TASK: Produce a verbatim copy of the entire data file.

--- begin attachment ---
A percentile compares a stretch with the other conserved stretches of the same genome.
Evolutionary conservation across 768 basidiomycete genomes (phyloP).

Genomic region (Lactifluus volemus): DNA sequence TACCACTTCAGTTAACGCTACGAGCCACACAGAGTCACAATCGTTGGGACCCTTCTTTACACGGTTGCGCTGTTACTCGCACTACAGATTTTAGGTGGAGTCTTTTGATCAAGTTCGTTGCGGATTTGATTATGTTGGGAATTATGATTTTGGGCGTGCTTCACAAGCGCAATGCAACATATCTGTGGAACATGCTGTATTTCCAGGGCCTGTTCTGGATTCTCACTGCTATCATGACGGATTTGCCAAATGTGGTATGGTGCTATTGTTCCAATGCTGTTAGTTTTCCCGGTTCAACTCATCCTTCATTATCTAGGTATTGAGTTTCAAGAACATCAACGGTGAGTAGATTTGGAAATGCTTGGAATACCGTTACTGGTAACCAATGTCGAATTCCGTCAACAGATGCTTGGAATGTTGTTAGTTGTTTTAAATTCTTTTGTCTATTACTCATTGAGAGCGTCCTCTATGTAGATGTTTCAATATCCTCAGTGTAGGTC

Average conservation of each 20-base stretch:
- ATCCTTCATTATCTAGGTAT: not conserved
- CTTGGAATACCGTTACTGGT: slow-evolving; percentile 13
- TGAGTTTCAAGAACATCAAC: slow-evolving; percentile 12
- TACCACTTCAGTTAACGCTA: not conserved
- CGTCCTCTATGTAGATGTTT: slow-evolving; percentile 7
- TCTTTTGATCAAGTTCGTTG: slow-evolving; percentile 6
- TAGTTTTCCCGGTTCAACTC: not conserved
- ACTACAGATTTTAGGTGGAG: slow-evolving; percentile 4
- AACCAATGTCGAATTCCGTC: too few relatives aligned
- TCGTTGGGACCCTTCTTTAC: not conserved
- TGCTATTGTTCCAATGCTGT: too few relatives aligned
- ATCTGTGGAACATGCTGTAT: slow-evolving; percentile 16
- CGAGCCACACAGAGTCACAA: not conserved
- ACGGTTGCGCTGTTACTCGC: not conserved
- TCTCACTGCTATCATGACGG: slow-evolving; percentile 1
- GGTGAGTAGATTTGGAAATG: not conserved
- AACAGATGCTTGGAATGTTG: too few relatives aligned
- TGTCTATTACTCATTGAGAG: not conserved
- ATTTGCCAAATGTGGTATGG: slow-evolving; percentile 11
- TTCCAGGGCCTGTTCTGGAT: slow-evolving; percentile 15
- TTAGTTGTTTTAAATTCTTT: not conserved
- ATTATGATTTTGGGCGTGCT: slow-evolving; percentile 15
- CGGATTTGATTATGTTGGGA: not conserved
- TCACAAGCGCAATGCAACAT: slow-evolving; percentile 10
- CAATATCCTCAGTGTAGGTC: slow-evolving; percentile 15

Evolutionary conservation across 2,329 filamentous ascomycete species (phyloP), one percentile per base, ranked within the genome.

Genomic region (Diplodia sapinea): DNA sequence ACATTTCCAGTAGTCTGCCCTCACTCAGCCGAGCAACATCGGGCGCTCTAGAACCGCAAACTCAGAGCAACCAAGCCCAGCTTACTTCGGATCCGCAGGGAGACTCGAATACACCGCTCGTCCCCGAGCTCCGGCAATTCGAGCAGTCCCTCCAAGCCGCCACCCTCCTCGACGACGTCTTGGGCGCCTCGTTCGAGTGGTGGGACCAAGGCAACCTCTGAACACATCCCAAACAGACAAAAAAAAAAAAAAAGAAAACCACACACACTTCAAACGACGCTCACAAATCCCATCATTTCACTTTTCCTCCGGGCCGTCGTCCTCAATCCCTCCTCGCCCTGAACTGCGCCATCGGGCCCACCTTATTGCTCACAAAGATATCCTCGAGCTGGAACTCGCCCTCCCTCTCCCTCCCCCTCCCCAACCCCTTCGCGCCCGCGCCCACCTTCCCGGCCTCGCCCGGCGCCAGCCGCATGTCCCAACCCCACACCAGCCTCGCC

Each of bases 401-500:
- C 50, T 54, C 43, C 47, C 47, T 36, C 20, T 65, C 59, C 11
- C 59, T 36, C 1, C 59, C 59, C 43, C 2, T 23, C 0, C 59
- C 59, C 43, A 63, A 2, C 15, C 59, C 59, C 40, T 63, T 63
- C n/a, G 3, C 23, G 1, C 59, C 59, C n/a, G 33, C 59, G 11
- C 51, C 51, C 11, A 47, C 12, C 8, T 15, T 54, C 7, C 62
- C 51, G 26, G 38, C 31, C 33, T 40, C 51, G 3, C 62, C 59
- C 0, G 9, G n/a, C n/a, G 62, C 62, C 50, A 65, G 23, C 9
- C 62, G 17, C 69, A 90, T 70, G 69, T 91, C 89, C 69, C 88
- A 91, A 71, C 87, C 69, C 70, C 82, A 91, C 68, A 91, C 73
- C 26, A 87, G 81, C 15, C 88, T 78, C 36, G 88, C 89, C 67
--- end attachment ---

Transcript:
A percentile compares a stretch with the other conserved stretches of the same genome.
Evolutionary conservation across 768 basidiomycete genomes (phyloP).

Genomic region (Lactifluus volemus): DNA sequence TACCACTTCAGTTAACGCTACGAGCCACACAGAGTCACAATCGTTGGGACCCTTCTTTACACGGTTGCGCTGTTACTCGCACTACAGATTTTAGGTGGAGTCTTTTGATCAAGTTCGTTGCGGATTTGATTATGTTGGGAATTATGATTTTGGGCGTGCTTCACAAGCGCAATGCAACATATCTGTGGAACATGCTGTATTTCCAGGGCCTGTTCTGGATTCTCACTGCTATCATGACGGATTTGCCAAATGTGGTATGGTGCTATTGTTCCAATGCTGTTAGTTTTCCCGGTTCAACTCATCCTTCATTATCTAGGTATTGAGTTTCAAGAACATCAACGGTGAGTAGATTTGGAAATGCTTGGAATACCGTTACTGGTAACCAATGTCGAATTCCGTCAACAGATGCTTGGAATGTTGTTAGTTGTTTTAAATTCTTTTGTCTATTACTCATTGAGAGCGTCCTCTATGTAGATGTTTCAATATCCTCAGTGTAGGTC

Average conservation of each 20-base stretch:
- ATCCTTCATTATCTAGGTAT: not conserved
- CTTGGAATACCGTTACTGGT: slow-evolving; percentile 13
- TGAGTTTCAAGAACATCAAC: slow-evolving; percentile 12
- TACCACTTCAGTTAACGCTA: not conserved
- CGTCCTCTATGTAGATGTTT: slow-evolving; percentile 7
- TCTTTTGATCAAGTTCGTTG: slow-evolving; percentile 6
- TAGTTTTCCCGGTTCAACTC: not conserved
- ACTACAGATTTTAGGTGGAG: slow-evolving; percentile 4
- AACCAATGTCGAATTCCGTC: too few relatives aligned
- TCGTTGGGACCCTTCTTTAC: not conserved
- TGCTATTGTTCCAATGCTGT: too few relatives aligned
- ATCTGTGGAACATGCTGTAT: slow-evolving; percentile 16
- CGAGCCACACAGAGTCACAA: not conserved
- ACGGTTGCGCTGTTACTCGC: not conserved
- TCTCACTGCTATCATGACGG: slow-evolving; percentile 1
- GGTGAGTAGATTTGGAAATG: not conserved
- AACAGATGCTTGGAATGTTG: too few relatives aligned
- TGTCTATTACTCATTGAGAG: not conserved
- ATTTGCCAAATGTGGTATGG: slow-evolving; percentile 11
- TTCCAGGGCCTGTTCTGGAT: slow-evolving; percentile 15
- TTAGTTGTTTTAAATTCTTT: not conserved
- ATTATGATTTTGGGCGTGCT: slow-evolving; percentile 15
- CGGATTTGATTATGTTGGGA: not conserved
- TCACAAGCGCAATGCAACAT: slow-evolving; percentile 10
- CAATATCCTCAGTGTAGGTC: slow-evolving; percentile 15

Evolutionary conservation across 2,329 filamentous ascomycete species (phyloP), one percentile per base, ranked within the genome.

Genomic region (Diplodia sapinea): DNA sequence ACATTTCCAGTAGTCTGCCCTCACTCAGCCGAGCAACATCGGGCGCTCTAGAACCGCAAACTCAGAGCAACCAAGCCCAGCTTACTTCGGATCCGCAGGGAGACTCGAATACACCGCTCGTCCCCGAGCTCCGGCAATTCGAGCAGTCCCTCCAAGCCGCCACCCTCCTCGACGACGTCTTGGGCGCCTCGTTCGAGTGGTGGGACCAAGGCAACCTCTGAACACATCCCAAACAGACAAAAAAAAAAAAAAAGAAAACCACACACACTTCAAACGACGCTCACAAATCCCATCATTTCACTTTTCCTCCGGGCCGTCGTCCTCAATCCCTCCTCGCCCTGAACTGCGCCATCGGGCCCACCTTATTGCTCACAAAGATATCCTCGAGCTGGAACTCGCCCTCCCTCTCCCTCCCCCTCCCCAACCCCTTCGCGCCCGCGCCCACCTTCCCGGCCTCGCCCGGCGCCAGCCGCATGTCCCAACCCCACACCAGCCTCGCC

Each of bases 401-500:
- C 50, T 54, C 43, C 47, C 47, T 36, C 20, T 65, C 59, C 11
- C 59, T 36, C 1, C 59, C 59, C 43, C 2, T 23, C 0, C 59
- C 59, C 43, A 63, A 2, C 15, C 59, C 59, C 40, T 63, T 63
- C n/a, G 3, C 23, G 1, C 59, C 59, C n/a, G 33, C 59, G 11
- C 51, C 51, C 11, A 47, C 12, C 8, T 15, T 54, C 7, C 62
- C 51, G 26, G 38, C 31, C 33, T 40, C 51, G 3, C 62, C 59
- C 0, G 9, G n/a, C n/a, G 62, C 62, C 50, A 65, G 23, C 9
- C 62, G 17, C 69, A 90, T 70, G 69, T 91, C 89, C 69, C 88
- A 91, A 71, C 87, C 69, C 70, C 82, A 91, C 68, A 91, C 73
- C 26, A 87, G 81, C 15, C 88, T 78, C 36, G 88, C 89, C 67